The amendments will undermine the Egyptian judiciary's dwindling independence and expand the military's power to intervene in political life.
This statement was originally published on hrw.org on 20 April 2019.
The Egyptian government should withdraw proposed constitutional amendments that will consolidate authoritarian rule, Human Rights Watch and the International Commission of Jurists (ICJ) said today. The amendments will undermine the Egyptian judiciary’s dwindling independence and expand the military’s power to intervene in political life.
On April 16, 2019, Parliament finalized and approved the amendments, which a pro-government bloc proposed in early February. On April 17, the National Election Authority said a public referendum was set for April 19-22. The official draft amendments were only published in the official Gazette on April 18. The vote takes place amid ongoing mass arrests and a relentless crackdown on fundamental freedoms, including currently targeting those calling for boycotting or rejecting the amendments. Given the ongoing repression, and that political opposition in Egypt has dwindled to a nominal presence, a free and fair vote will be impossible.
“These amendments aim to smother Egyptians’ aspirations to live in dignity and under the rule of law,” said Michael Page, deputy Middle East and North Africa director at Human Rights Watch. “The authorities should immediately halt efforts to pass these amendments by threatening, disappearing, and persecuting peaceful critics and dissidents.”
The 596-seat Parliament, which is dominated by members loyal to President Abdel Fattah al-Sisi and which routinely rubber-stamps government decisions, passed the amendments by a vote of 531 to 22. During Parliament’s “societal dialogue” sessions, few critics were allowed be take part in the discussions about the amendments.
“The amendments are a flagrant assault on the rule of law and independence of the judiciary in Egypt. If adopted, they will effectively place the military above the law and the Constitution and cement the executive’s subordination of judicial and prosecutorial authorities,” said Said Benarbia, ICJ’s MENA Director.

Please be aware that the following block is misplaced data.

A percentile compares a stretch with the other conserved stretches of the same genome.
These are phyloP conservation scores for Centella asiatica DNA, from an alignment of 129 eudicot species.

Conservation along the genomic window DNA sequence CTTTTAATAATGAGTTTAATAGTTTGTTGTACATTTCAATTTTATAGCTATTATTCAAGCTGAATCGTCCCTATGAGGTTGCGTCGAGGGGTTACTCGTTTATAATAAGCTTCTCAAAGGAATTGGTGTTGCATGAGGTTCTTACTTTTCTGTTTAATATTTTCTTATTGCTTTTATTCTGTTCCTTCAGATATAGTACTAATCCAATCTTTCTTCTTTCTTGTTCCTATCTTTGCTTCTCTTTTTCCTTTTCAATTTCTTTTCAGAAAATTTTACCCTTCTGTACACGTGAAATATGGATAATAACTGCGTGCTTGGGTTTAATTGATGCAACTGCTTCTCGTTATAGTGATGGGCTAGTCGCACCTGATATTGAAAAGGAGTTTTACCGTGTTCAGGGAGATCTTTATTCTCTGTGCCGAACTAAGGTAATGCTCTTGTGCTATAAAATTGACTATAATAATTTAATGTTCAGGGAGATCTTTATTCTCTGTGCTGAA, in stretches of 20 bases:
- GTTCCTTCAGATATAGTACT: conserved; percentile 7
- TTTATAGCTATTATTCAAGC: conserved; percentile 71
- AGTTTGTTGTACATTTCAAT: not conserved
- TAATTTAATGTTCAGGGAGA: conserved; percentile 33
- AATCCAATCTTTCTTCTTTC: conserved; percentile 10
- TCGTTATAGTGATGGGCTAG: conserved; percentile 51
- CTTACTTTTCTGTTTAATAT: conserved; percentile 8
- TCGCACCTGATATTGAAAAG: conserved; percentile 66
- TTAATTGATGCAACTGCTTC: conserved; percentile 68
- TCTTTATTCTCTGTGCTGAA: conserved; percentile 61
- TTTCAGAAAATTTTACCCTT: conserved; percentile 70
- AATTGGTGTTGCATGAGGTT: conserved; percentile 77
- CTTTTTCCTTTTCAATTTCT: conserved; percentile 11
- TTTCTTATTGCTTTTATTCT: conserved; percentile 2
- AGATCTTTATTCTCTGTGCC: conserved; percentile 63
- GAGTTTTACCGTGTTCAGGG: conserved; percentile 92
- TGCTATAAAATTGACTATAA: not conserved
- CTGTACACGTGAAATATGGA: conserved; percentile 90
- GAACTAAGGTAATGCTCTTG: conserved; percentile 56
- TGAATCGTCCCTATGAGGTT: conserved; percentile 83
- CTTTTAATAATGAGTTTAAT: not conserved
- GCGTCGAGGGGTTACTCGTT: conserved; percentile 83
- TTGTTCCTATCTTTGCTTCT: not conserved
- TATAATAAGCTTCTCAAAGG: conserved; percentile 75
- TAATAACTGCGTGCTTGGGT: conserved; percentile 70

The initial amendments would have allowed al-Sisi to run for two more six-year terms, after his current second term. The final amendments will permit him to run for one additional term and also extends his current term from four to six years, a move that attracted criticism inside Egypt. The amendments are particularly troubling given the widespread suppression of fundamental freedoms, including freedoms of expression, association, and assembly and the right to political participation, all of which are essential to a free and fair public vote.
A coalition of 10 secular and leftist political parties called for rejecting the amendments. Local news reports say that the public prosecutor is investigating an opposition political figure, Hamdeen Sabbahy, for “instigating chaos” and insulting the state because of his opposition to the amendments. The authorities have also started aggressive smear campaigns against several activists and award-winning actors, and are exploring the potential prosecution of them following their participation in public advocacy efforts about Egypt’s human rights situation in Washington, DC and European capital cities in March.
In February and March alone, authorities arrested or prosecuted over 160 dissidents or perceived dissidents, according to Egyptian rights lawyers who spoke with Human Rights Watch. Authorities also briefly arrested another opposition figure, Mamdouh Hamza, a businessman, on February 16, accusing him of “publishing false news” and citing critical posts on his Twitter account. They released him on bail a few hours later. Al-Araby al-Jadeed newspaper said that other opposition figures have received telephoned “threats.”
On April 10, the authorities blocked an independent campaign website, “Batel,” which, in the context of the referendum, could be translated as “void.” Egyptians living abroad started the campaign, inviting Egyptians to register their “No” votes online. Access to the site was blocked in Egypt only hours after its launch, but the campaign still managed to amass tens of thousands of “No” voters in a few days.
The authorities blocked seven other alternative websites that the campaign made to circumvent the efforts to block access in Egypt. In their efforts to block access to the campaign, the authorities have blocked about 34,000 websites, according to an internet-monitoring website. Since mid-2017, the authorities have blocked access to hundreds of websites including most of the independent news websites and some for human rights organizations.